A World of Prayer
A World of Prayer: Spiritual Leaders, Activists, and Humanitarians Share their Favorite Prayers
edited by Rosalind Bradley
Maryknoll, NY: Orbis Books, 2012
Reviewed by Jacqueline Leksen
At a time such as this when religious and political conflicts roil the globe, along comes this wisdom-packed book, breathing hope and the possibility of peace on every page. Nearly one hundred spiritual leaders and peace activists from a wide variety of nations, cultures, and faith traditions, including Muslim, Christian, Jewish, Hindu, Buddhist, Sikh, Baha’i, male and female priests, male and female imams and rabbis, indigenous Maoris and Aborigines, a Christian Taoist, and a Christian Arab Palestinian living in Jerusalem, share their stories, along with the prayers that nourish and empower them as they nudge our world in the direction of peace and justice.
Spiritual directors and those they accompany will find rich resources and sustenance in these voices united by their passion for peacemaking on behalf of the earth and its people, and of the love that holds us. You will recognize familiar names such as Archbishop Emeritus Desmond Tutu, Islamic scholar Tariq Ramadan, Joan Chittister, OSB, international statesman and Nobel Peace laureate Nelson Mandela, and a host of other kindred spirits in these chapters.
Liz Budd Ellmann, the former executive director of Spiritual Directors International, is one of the contributors, and she includes a profound poem by Martha Postlethwaite that I have been sharing with spiritual directees this week, inviting readers to “create / a clearing / in the dense forest / of your life / and wait there patiently, / until the song / that is yours alone to sing / falls into your open cupped hands / and you recognize and greet it. / Only then will you know / how to give yourself / to this world, / so worthy of rescue” (61).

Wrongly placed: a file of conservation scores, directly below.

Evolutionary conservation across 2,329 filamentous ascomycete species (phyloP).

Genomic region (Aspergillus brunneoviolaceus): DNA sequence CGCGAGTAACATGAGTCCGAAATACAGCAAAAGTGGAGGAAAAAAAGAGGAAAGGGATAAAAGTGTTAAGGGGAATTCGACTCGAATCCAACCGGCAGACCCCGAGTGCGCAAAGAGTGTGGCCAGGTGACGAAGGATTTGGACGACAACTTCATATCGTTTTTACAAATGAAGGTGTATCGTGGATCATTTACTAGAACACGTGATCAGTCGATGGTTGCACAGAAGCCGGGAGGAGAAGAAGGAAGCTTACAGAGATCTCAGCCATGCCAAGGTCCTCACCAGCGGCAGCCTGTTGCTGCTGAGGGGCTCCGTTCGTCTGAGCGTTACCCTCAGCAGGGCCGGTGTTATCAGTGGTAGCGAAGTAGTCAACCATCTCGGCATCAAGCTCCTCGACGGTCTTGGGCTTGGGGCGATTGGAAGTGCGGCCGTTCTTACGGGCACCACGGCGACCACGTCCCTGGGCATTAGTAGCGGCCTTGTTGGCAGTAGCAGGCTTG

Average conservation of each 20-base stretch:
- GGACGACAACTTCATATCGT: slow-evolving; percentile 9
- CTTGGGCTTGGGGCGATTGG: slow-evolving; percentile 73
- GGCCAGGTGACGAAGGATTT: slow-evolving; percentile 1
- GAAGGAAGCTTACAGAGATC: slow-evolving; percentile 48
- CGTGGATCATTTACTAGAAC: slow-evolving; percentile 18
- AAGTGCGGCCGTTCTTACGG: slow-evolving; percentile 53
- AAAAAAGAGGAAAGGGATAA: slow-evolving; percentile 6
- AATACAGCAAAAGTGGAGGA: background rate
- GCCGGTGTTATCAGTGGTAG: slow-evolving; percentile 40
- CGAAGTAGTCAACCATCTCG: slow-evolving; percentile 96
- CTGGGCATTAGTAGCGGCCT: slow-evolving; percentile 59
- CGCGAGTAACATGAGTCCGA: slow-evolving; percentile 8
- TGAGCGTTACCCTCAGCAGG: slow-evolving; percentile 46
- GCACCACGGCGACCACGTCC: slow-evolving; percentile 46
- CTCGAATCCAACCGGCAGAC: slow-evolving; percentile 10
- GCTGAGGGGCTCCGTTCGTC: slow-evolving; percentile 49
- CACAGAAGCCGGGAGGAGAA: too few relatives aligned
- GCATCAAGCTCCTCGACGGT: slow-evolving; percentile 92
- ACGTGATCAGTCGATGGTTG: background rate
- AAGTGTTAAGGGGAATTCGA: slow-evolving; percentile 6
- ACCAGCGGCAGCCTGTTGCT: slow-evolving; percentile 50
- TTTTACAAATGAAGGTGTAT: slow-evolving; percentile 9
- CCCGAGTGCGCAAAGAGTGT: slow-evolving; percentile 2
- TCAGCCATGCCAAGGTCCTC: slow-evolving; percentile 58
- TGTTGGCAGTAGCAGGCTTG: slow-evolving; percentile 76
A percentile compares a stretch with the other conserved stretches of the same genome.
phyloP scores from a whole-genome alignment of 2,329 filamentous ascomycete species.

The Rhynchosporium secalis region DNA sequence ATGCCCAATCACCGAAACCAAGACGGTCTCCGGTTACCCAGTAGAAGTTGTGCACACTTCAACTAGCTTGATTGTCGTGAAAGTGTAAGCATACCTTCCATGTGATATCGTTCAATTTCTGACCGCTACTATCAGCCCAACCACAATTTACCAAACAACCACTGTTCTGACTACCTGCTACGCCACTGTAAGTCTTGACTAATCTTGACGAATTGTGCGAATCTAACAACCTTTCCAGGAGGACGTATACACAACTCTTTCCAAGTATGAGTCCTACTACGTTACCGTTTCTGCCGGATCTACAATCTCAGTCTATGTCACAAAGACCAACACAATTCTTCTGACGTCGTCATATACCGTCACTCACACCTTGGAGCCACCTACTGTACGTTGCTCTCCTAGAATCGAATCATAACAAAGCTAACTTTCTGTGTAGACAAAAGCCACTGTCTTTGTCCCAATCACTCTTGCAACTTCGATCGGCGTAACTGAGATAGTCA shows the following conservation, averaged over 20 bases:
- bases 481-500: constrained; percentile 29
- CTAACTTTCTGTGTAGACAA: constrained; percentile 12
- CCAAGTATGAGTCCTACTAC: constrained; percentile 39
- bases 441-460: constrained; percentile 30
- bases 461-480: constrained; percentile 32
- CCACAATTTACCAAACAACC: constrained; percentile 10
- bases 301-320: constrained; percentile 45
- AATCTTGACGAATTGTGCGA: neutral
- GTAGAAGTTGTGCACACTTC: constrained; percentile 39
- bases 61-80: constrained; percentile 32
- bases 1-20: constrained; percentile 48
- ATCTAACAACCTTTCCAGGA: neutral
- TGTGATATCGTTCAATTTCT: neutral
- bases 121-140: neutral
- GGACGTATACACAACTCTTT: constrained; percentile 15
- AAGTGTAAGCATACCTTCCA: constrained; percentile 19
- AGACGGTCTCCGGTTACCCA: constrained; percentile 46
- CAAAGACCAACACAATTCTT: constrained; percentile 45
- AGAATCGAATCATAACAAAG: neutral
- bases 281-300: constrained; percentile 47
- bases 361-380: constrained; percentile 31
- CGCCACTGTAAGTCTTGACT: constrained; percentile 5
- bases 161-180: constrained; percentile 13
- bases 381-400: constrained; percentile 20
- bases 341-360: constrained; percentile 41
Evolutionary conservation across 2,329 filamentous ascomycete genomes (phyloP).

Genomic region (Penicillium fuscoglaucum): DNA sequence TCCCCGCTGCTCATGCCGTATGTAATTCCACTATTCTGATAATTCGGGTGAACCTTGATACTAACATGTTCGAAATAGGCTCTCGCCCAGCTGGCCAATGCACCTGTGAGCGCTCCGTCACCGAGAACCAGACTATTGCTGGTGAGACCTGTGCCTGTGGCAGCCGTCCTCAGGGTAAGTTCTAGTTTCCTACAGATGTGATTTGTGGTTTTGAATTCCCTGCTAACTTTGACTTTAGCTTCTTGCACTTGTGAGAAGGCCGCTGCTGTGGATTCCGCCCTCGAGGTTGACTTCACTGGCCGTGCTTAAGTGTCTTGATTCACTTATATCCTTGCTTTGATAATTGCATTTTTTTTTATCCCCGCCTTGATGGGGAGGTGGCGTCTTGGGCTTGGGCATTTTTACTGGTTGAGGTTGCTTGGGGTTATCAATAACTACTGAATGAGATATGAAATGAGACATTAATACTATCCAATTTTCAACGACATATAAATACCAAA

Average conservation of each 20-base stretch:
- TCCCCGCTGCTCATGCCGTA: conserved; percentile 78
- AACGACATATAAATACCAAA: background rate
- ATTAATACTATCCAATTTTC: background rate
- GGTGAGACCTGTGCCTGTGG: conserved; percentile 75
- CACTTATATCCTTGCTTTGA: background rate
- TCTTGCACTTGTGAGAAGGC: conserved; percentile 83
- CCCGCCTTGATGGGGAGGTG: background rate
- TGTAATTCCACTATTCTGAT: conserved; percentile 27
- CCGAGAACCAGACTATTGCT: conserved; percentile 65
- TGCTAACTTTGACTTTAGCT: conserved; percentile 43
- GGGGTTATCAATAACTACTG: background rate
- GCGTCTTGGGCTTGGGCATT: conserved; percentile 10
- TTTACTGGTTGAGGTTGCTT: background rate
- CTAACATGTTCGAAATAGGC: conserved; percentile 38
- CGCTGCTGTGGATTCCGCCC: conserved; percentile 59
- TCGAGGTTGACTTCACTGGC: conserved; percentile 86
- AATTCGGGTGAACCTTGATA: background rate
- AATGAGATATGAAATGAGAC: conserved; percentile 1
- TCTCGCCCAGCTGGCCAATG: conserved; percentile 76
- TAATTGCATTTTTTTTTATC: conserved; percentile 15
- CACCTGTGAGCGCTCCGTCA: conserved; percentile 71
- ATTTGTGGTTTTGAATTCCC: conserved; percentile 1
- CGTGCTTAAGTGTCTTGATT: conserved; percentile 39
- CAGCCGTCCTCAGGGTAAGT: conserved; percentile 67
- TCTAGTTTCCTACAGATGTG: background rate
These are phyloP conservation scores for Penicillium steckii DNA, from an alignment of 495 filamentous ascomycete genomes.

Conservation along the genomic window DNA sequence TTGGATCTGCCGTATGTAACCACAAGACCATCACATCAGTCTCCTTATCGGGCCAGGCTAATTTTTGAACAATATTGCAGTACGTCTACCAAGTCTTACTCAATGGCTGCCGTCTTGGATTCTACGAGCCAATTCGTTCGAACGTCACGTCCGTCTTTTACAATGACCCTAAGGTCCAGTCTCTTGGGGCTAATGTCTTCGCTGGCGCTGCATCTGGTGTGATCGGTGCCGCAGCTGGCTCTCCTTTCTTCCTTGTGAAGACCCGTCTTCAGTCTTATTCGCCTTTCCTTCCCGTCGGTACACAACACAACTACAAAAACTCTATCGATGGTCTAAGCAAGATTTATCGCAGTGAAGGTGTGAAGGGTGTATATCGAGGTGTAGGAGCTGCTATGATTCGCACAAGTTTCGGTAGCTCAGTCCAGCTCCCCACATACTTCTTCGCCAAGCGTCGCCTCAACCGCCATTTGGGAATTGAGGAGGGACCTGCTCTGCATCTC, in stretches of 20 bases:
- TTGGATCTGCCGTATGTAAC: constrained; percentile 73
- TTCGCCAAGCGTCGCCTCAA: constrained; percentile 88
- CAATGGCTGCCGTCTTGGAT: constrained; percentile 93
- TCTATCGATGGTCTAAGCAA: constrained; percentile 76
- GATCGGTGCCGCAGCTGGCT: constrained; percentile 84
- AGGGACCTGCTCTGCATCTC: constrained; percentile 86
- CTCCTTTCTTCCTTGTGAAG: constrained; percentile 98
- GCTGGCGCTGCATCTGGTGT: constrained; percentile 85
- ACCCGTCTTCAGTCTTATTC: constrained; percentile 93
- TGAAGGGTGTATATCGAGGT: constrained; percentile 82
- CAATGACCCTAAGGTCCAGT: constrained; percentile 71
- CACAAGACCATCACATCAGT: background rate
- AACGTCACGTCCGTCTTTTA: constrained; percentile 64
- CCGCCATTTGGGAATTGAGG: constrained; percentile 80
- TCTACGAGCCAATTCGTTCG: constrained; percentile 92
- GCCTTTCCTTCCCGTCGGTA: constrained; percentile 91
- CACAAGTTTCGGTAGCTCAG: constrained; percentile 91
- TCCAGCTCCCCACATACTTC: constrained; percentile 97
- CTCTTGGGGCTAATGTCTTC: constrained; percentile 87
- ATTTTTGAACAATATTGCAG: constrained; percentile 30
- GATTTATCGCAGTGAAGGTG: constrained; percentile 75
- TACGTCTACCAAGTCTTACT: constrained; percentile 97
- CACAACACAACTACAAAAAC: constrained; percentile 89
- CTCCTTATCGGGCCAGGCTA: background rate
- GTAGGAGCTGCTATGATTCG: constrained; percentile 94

Themes of the oneness of humankind and of care for the common good are frequently mentioned. Dr. Eboo Patel, Muslim author, founder and president of Interfaith Youth Core, believes that we have been separated not by our various faiths but by “the line that separates those who believe in pluralism from those who believe religions are fated to fight” (137). He urges us to focus on the common good and on cooperation in place of conflict. This beautiful prayer by Richard Rohr, OFM, echoes these themes: “We who are caught in the flux of time, / Seek to be where You are. / We seek to be present to your Eternal / Presence— / where all is one, forgiven, / and surrounded by mercy. / Amen” (154).
Readers are encouraged by Rabbi Jacqueline Tabick to ask themselves this question: “What will contribute to the sum total of goodness in this wonderful world that God has allowed us to enjoy and how can I help with the ongoing process of bringing that to pass in this coming month?” (176).
His Holiness Sant Rajinder Singh Ji Maharaj writes that “Life itself is restless for peace in the world. Let its noble dream materialize” (165). He quotes the poet Sant Darshan Singh Ji Maharaj, who articulates his hope of a “transcendent peace,” which “once it permeates our being, can spread to others and bathe this planet in peace” (166). The words in this book lead us in the direction of peace.
Jacqueline Leksen completed a master’s degree in transforming spirituality with an emphasis in spiritual direction at Seattle University, Washington, USA. She offers spiritual direction in Lynnwood and Seattle, Washington, where she works as a host in a drop-in center for people who have no permanent home.